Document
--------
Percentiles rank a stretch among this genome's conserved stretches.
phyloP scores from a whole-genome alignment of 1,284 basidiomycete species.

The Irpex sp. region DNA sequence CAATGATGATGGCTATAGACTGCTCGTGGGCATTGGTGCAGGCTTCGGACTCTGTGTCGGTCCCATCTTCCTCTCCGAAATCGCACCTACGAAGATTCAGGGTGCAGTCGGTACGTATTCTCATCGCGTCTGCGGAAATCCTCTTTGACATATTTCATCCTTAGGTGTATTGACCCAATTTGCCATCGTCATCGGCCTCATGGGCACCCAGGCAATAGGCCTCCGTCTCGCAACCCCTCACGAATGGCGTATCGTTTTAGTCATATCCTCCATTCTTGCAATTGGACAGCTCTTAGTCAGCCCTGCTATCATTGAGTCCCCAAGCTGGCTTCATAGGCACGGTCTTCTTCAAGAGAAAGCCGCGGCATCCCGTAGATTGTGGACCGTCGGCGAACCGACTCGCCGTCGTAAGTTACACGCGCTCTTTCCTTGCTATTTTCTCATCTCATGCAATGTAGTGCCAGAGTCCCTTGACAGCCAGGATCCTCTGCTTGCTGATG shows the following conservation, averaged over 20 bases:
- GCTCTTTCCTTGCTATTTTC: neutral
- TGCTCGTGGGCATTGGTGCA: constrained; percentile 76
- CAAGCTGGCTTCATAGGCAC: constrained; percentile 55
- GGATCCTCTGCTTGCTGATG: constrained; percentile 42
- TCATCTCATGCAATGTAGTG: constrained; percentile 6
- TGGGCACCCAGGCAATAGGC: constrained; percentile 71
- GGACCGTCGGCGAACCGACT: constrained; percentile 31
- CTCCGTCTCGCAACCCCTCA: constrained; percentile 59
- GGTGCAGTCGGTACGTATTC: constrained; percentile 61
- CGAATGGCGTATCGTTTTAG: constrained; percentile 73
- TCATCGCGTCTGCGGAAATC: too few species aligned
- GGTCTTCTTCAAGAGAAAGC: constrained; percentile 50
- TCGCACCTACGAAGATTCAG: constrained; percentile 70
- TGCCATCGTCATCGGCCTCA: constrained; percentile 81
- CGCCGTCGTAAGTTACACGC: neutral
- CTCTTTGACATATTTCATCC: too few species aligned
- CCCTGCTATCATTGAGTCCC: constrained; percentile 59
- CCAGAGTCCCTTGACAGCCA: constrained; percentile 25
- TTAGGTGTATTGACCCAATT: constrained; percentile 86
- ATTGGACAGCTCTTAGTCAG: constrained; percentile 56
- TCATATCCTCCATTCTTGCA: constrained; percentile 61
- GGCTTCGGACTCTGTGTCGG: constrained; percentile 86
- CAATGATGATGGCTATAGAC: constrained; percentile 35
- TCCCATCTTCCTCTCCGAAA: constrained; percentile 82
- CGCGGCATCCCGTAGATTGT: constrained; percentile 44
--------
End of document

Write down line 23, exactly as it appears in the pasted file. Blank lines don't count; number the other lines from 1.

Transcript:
- ATTGGACAGCTCTTAGTCAG: constrained; percentile 56